flush as he realised the significance of the omission.

As soon as they had gone she flung herself down on the carpet and knelt by
the side of him with her cheek against his hand. “Oh, Philip—Philip you
mustn’t mind them—they’re nothing, they’re nobodies—they don’t
count—you mustn’t let them hurt you—you mustn’t, you
mustn’t
, Philip!”

“I d-don’t,” he said, bravely.

She did not know what to say after that. She was almost crying, and a
renewal of the cheering outside in the hall brought the tears swimming into
her eyes. If only Philip could have made them cheer like that! If only…She
exclaimed, passionately: “Oh, Philip,
dear
Philip, you mustn’t worry
about it—it doesn’t matter—doesn’t matter a tiny
scrap—”

He answered, stroking her hair gently: “Ah, but you know it d-does matter.
And I know t-too. Stella, you think I’ve Mailed, don’t you? You’re s-sorry
for me, eh? “—He brushed back the hair that was straggling down over
his forehead and went on in a changed tone: “B-but I’ll win yet, Stella. I
know I will. I won’t be beaten.”

She flung her arms round his neck and drew his head down to hers. “Oh,
Philip, I love you to say that—and I love you
when
you say
it—yes, I
do
love you, Philip—ever so much—and I
mean
that!”

She stopped, seeing that he had turned very pale again. “I have l-loved
you for a long t-time, Stella,” he answered calmly, “but I did not g-guess
that you l-loved me.”

“Oh, you poor old Philip—” she said, pressing her face to his so
that her tears wet his cheek. It was just like him, to be shy of telling her,
and then, when she had told him, to be so calm about it. She added,
half-sobbing “Didn’t you ever wonder if I did?”

He nodded quaintly. “Yes, I s-sometimes wondered. And I—I m-made up
my mind I would ask you when I had—when I had s-succeeded.”

His mouth twisted into a wry smile over that final word.

CHAPTER V
I

Chassingford is an old town, less important to-day than
formerly; it consists mainly of a single long street, fringed with
old-fashioned houses and shops, and a fifteenth-century parish church with a
crocketed spire. There is also a famous old coaching inn, slowly winning back
some of its former splendour, a village stocks, a market-place with
cattle-pens, and a railway station where for some reason or other many
important main-line trains make a halt.

“Hardly an exciting place to live in,” commented Aubrey Ward, when Philip
met him one bright spring morning in the High Street.

“Perhaps not,” Philip admitted with a laugh. “But that makes it all the
more remarkable why you should be here. Has London become too hot for you
since the last hospital ‘rag’? I saw your exploits photographed in all the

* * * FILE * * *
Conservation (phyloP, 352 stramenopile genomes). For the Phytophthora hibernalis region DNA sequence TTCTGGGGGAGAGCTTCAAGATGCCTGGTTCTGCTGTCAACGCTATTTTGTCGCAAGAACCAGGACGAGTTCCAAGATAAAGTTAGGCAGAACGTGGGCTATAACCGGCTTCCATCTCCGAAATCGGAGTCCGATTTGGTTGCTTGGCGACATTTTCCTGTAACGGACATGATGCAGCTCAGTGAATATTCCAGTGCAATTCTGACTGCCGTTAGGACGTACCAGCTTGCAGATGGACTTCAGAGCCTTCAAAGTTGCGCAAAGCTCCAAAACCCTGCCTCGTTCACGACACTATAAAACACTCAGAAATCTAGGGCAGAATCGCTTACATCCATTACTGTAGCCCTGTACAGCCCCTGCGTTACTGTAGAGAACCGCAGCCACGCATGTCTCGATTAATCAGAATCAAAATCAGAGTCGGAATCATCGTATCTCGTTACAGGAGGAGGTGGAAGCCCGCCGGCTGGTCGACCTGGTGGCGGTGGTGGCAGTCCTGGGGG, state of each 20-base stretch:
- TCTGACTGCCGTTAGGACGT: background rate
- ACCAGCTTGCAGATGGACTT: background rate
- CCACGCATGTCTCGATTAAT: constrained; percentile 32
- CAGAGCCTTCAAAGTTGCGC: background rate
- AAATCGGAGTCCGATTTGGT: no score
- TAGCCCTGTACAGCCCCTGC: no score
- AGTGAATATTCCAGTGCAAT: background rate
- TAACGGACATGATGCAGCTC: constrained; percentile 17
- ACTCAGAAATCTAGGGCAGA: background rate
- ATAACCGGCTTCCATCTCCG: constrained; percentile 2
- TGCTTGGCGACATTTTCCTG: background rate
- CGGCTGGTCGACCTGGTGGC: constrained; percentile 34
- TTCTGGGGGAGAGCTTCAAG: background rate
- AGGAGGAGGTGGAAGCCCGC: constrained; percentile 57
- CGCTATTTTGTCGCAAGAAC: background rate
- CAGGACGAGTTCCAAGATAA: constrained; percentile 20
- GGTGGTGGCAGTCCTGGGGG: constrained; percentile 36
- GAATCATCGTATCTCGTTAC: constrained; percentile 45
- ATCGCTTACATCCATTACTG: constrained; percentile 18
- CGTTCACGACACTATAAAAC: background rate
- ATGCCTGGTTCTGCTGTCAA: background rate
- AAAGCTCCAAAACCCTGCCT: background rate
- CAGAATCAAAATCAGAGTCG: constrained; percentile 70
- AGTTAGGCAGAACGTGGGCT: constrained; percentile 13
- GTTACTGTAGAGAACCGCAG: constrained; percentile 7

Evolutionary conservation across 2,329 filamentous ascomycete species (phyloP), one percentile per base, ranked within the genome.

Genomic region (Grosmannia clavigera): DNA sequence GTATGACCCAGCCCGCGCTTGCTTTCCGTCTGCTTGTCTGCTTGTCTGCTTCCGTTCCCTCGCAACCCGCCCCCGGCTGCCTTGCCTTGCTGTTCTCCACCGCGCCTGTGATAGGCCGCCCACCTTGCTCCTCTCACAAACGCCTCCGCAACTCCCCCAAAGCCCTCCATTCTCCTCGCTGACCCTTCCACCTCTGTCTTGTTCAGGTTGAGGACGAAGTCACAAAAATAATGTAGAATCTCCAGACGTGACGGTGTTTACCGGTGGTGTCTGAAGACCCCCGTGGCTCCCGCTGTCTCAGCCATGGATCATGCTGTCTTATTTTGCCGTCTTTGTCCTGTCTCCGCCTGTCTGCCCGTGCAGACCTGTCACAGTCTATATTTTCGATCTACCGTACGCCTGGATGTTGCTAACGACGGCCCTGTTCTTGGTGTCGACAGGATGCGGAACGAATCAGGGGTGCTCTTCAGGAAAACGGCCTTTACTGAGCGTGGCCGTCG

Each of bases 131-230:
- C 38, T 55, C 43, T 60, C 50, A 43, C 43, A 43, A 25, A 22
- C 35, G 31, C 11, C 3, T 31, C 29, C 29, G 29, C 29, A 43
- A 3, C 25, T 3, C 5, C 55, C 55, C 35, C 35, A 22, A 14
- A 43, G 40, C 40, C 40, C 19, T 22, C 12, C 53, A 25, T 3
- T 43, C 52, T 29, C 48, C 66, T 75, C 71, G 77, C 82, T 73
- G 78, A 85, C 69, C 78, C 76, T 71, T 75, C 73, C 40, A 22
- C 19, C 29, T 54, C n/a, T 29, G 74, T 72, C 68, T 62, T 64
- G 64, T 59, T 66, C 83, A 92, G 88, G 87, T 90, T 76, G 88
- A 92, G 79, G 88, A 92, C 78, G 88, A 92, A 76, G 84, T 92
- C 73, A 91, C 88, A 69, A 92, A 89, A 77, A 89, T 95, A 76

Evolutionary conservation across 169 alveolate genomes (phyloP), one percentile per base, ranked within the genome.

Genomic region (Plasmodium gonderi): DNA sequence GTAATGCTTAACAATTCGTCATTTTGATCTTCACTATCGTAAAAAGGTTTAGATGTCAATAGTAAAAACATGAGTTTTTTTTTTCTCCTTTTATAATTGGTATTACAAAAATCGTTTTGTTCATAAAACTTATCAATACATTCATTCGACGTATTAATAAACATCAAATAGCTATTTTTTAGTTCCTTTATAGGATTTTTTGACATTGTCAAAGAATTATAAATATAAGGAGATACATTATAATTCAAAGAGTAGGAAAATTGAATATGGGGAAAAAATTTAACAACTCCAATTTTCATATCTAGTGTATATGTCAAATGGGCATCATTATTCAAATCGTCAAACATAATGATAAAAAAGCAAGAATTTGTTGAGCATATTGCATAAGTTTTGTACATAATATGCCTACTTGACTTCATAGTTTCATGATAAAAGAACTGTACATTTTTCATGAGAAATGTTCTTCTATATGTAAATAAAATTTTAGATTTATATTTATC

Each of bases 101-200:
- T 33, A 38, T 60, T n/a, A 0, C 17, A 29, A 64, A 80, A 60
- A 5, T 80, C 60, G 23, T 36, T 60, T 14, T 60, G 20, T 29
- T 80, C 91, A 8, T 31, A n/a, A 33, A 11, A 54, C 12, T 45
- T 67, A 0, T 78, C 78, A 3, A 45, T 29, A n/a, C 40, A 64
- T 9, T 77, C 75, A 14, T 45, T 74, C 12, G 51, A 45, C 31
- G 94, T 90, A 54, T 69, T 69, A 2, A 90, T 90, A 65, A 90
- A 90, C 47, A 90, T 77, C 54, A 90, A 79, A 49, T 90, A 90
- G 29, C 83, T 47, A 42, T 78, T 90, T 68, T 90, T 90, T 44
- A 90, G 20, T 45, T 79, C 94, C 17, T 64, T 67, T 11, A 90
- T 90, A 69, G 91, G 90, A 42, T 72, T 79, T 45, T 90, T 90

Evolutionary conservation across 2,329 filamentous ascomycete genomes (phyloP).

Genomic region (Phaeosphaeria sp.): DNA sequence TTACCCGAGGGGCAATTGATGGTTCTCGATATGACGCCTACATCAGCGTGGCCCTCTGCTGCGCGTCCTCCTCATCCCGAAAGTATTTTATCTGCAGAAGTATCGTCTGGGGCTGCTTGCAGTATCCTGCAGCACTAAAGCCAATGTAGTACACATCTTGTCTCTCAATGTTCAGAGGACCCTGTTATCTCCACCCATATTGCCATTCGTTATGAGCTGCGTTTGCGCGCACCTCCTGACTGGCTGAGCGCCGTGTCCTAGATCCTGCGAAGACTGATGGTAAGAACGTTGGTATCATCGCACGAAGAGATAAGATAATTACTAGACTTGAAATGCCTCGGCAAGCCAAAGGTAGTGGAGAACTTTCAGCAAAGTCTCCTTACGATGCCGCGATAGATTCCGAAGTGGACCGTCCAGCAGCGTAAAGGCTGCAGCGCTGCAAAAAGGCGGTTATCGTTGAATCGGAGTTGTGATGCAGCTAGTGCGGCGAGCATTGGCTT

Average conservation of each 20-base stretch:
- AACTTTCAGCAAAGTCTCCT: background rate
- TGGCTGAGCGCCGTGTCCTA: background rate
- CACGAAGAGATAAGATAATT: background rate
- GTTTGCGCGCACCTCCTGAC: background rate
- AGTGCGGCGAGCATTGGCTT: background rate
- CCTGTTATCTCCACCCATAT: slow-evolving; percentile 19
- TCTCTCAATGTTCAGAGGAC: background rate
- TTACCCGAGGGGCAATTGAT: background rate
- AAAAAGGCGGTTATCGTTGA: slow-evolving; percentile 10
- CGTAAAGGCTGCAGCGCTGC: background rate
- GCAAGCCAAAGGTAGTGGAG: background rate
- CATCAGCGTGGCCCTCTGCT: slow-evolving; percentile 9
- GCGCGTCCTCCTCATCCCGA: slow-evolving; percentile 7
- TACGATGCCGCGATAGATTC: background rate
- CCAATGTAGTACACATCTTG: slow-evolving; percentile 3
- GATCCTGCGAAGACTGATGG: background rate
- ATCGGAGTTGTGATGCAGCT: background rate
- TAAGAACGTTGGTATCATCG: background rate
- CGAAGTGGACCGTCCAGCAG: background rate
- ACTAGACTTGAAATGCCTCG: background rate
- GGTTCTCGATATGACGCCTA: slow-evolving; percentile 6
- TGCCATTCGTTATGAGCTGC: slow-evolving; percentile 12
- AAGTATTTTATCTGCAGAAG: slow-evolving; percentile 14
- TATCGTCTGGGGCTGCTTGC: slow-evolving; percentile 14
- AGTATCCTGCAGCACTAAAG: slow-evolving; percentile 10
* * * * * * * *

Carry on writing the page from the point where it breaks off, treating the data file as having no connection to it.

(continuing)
picture papers, by the way.”

Ward shrugged his shoulders and smiled, his bright finely-set teeth
gleaming healthfully. If ever a man seemed to radiate energy in the manner
illustrated in patent medicine advertisements, that man was Ward, and Philip,
tall, stooping, almost cadaverous, was a perfect foil to him.

Ward’s smile became a laugh. “I’m on a visit,” he replied simply. “In fact
I’ve discovered in Chassingford something I didn’t think I possessed in all
the world.”

“What’s that?”

“A relative…” He stopped short, as if checked by an innate reticence in
dealing with his private affairs. “I have no father or mother, you know,” he
said, hastily, “nor—so far as I knew up to last week—any
relative. Then I—I got into touch with somebody who told me that I had
a great-uncle living in Chassingford.” His voice became bantering again.
“Extraordinary how precious a great-uncle can be when he’s the nearest thing
you’ve got!”

The sun had disappeared behind the folds of heavy black clouds, and a few
big drops of rain heralded the coming of an April shower. “Haven’t you got a
café of some sort in Chassingford?” Ward continued, looking at the sky
apprehensively. “It’s going to rain like the dickens in a minute, and I I
could talk to you for hours.”

He said that in a sudden burst of boyish enthusiasm that made him seem for
the moment more like a happy, brown-faced youngster than a grown man. As he
stood there on the Chassingford pavement he looked virility personified, and
kindled by an affection that had just very shyly broken its bounds.

“We don’t have cafés in Chassingford,” answered Philip, smiling, “except
on market-day, and then we call them eating-houses. But we can go in the
Greyhound and chat, if you like. And perhaps, if you’re not doing anything
for lunch, you can walk with me up to the Hall when the shower’s over. I’m
sure my mother would be delighted to see you.”

BOOK: The Dawn of Reckoning
2.93Mb size Format: txt, pdf, ePub